We started off on the Gales Creek Trail, and set off into the green, lush forest. The trees were a decent mix of evergreen (fir, primarily), maple, and alder. Located in an area that underwent the amazing Tillamook Burn back in the 1930's, the forest surrounding the trail is young and full of interesting wildflowers and ferns. Unlike a number of the other forests I've hiked through in the area (and perhaps this is due to the microclimate of the location, rather than the burn?), the plant diversity in the understory is composed of leafy deciduous plants rather than the hardy, woody evergreen types (such as salal, huckleberry, etc). Sword ferns, however, flourish along the length of the creek. This time of year (May) found the trail thick with wildflowers: pinks, whites, yellows, purples.... My favorites were the Bleeding Hearts, and the little yellow pansies. We saw wild strawberries (in bloom, not yet in fruit), blown trilliums, salmon berries, Devil's club, and many other excellent representations of Oregon's wild flora.

The trail was a fairly easy grade along the entire length that we hiked. The steepest, hilliest part was the initial mile or two which was comprised of several rolling ups and downs, swinging around bends in the creek and hills in the canyon. The trail was shady and quiet, though, and we only crossed paths with two or three other groups even though it was a beautiful, sunny Sunday. After the T-junction (at .8 miles) the trail rapidly leveled out and made for an easy, relatively flat, and exceptionally plesant walk along the creek.

We hiked out around three miles, lunched at a bridge crossing Gales Creek, and then turned back for home. We got back to the car just as the sun was dissapearing behind the ridgeline. In the end, our hike was around 6 miles round trip, filled up a nice Sunday afternoon, and made for a great day trip out of Forest Grove. I would certainly hike it again (I'd like to see it in the fall), and would recommend it to others looking for a good hike that's within an hour and a half of Portland.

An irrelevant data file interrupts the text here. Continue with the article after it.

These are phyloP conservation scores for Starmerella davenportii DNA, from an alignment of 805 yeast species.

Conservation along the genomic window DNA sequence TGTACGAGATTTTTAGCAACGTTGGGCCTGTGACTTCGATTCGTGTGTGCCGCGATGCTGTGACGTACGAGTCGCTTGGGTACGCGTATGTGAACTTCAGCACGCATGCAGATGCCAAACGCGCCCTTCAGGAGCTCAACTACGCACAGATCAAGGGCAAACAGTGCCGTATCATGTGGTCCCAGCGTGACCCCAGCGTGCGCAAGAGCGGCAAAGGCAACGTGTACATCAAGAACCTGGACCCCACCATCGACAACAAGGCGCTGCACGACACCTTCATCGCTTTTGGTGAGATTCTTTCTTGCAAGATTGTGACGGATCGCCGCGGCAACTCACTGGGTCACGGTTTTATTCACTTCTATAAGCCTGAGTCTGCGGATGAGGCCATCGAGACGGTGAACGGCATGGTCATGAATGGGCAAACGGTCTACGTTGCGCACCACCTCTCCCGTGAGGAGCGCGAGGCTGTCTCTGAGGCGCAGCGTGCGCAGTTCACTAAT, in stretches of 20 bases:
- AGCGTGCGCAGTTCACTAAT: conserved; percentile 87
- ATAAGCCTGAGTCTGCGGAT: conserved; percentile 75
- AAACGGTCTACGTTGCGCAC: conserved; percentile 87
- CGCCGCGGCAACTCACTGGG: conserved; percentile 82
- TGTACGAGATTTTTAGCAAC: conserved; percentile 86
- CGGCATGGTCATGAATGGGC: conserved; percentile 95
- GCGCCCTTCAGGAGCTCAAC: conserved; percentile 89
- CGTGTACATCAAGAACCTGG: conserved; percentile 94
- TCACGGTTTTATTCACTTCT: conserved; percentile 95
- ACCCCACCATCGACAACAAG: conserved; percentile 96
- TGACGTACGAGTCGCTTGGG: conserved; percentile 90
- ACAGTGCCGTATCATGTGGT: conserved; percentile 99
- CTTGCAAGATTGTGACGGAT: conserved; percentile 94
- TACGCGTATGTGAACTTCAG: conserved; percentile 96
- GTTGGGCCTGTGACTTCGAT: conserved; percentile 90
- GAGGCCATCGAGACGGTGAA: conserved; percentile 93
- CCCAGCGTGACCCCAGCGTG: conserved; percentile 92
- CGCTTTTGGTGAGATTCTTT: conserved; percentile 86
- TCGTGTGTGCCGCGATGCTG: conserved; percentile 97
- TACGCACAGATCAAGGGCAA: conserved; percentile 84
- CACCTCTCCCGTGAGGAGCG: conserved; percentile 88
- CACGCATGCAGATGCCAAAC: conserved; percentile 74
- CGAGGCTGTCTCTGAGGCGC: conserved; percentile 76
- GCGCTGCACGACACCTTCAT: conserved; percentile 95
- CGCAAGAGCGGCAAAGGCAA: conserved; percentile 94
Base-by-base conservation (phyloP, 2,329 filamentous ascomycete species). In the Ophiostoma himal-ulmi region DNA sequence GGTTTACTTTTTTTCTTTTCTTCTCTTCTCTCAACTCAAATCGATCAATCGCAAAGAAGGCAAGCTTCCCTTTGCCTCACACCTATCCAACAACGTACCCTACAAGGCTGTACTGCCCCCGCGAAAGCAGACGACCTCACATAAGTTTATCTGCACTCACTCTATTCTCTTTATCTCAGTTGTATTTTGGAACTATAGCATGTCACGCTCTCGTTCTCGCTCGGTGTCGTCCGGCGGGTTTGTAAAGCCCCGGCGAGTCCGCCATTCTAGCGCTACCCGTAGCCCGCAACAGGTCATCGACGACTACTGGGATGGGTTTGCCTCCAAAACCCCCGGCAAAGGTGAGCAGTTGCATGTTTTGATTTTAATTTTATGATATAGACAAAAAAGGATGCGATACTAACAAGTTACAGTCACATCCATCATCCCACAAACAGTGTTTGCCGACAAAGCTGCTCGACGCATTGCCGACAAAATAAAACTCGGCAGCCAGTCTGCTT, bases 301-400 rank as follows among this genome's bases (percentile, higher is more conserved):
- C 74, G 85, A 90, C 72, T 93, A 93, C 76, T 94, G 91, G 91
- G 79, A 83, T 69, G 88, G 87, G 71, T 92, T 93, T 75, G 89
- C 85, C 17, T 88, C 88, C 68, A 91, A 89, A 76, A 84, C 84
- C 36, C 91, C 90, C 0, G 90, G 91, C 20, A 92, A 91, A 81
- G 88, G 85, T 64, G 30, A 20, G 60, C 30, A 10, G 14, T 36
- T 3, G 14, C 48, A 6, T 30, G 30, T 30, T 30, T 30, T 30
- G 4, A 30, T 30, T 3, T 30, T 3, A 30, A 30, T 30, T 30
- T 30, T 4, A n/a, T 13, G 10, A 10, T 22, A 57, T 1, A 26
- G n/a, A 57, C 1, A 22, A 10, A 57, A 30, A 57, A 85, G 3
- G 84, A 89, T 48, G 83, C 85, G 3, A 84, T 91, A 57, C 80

Wednesday, May 9, 2007

Media Overload!

So this past weekend C. and I went and heard Andrew Bird play at the Crystal Ballroom. The show started at about 9:30 with the opening act, Apostle of Hustle. They were ok. Their music was eccentric and bounced around a number of different genres including 80’s-influenced indie rock and Calexico-style swinging Southwest. While they didn’t cause me listening pain and agony, I’m not sure I’d pick up their CD—yet. I haven’t done extensive research on them, but to me they had the sound of a slightly unpolished, inexperienced band. The one recording I heard before the show sounded quite a bit better than the live performance. I’m glad that they’re getting to tour with Andrew Bird, though, because every little show helps a band sound better.

As for the Bird man himself? The show was fantastic. He played a long set with lots of music from his new album and plenty thrown in from the old ones. Even if the music hadn’t charmed me on some deep, base level, his stage performance would have won me over. Barefoot and blazered, he waltzed around the Crystal Ballroom in a haphazard graceful way. He’d stumble back and forth, curls flying, coaxing his fiddle and whistling. It was like—and I say this with no intent of belittling—watching a Tim Burton-esque Victorian mad music-scientist come to life. The swirly, soaring whistling, the fiddling that veered back and forth between Classical European and Appalachian screech, the green scarf he referred to as “seaweed”, and the spinning (quite literally) gramophone seemed to all come together in a brilliant, steaming, bubbling elixir. If music could be a beautiful experiment concocted out of green glass, bird song, spider webs, rain gutters, and the sound of a high-rise apartment building—it would sound like that concert.

I would see him again in a moment, and I recommend that you see him too. Wonderful.

We let our brains relax and rest for a few days, and then last night C and I went and heard Michael Chabon read from his new book, The Yiddish Policemen’s Union: A Novel. He’s an excellent public speaker (not all authors are!), does a nice job reading aloud, and had a grinning sense of humor and good cheer when answering questions to the packed (PACKED!!!!) audience. I was surprised that Powell’s didn’t hold the event at a larger venue, actually, given Mr. Chabon’s rampant popularity and recent appearance on Fresh Air.